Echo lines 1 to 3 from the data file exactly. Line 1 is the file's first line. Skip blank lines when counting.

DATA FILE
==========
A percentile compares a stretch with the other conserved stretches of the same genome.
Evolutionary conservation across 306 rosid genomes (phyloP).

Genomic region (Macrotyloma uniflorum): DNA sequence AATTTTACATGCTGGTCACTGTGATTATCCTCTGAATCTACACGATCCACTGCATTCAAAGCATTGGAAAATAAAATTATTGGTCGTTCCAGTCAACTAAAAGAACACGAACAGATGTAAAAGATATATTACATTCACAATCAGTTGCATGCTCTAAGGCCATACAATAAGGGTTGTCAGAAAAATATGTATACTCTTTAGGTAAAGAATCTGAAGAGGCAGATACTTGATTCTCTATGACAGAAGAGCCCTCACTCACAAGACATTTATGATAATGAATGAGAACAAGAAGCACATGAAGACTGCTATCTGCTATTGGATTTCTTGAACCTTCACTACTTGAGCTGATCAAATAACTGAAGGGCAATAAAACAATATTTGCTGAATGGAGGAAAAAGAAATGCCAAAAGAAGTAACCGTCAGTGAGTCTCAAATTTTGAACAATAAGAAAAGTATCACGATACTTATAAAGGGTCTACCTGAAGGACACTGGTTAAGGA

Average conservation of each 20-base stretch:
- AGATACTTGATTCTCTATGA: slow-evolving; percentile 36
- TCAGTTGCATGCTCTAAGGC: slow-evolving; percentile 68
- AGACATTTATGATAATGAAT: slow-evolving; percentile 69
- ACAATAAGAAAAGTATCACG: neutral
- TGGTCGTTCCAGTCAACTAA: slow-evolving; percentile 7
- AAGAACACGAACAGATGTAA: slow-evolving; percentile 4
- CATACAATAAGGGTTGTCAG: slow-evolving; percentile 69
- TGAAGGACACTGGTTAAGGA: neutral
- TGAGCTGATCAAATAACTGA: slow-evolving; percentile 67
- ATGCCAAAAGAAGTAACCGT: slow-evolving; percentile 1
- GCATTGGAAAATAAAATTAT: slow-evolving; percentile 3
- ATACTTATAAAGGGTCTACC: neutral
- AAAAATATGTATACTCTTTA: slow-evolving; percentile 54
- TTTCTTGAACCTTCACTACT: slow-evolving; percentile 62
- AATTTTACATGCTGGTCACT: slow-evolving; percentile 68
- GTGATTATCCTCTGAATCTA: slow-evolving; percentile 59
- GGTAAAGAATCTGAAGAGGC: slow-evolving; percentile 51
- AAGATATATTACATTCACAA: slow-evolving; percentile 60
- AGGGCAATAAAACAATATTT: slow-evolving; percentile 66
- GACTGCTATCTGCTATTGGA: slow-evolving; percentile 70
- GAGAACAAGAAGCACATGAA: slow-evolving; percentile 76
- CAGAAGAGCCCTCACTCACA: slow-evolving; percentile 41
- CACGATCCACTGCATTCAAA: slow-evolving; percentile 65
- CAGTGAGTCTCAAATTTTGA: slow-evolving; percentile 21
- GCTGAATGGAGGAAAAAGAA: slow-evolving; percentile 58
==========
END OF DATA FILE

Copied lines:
A percentile compares a stretch with the other conserved stretches of the same genome.
Evolutionary conservation across 306 rosid genomes (phyloP).

Genomic region (Macrotyloma uniflorum): DNA sequence AATTTTACATGCTGGTCACTGTGATTATCCTCTGAATCTACACGATCCACTGCATTCAAAGCATTGGAAAATAAAATTATTGGTCGTTCCAGTCAACTAAAAGAACACGAACAGATGTAAAAGATATATTACATTCACAATCAGTTGCATGCTCTAAGGCCATACAATAAGGGTTGTCAGAAAAATATGTATACTCTTTAGGTAAAGAATCTGAAGAGGCAGATACTTGATTCTCTATGACAGAAGAGCCCTCACTCACAAGACATTTATGATAATGAATGAGAACAAGAAGCACATGAAGACTGCTATCTGCTATTGGATTTCTTGAACCTTCACTACTTGAGCTGATCAAATAACTGAAGGGCAATAAAACAATATTTGCTGAATGGAGGAAAAAGAAATGCCAAAAGAAGTAACCGTCAGTGAGTCTCAAATTTTGAACAATAAGAAAAGTATCACGATACTTATAAAGGGTCTACCTGAAGGACACTGGTTAAGGA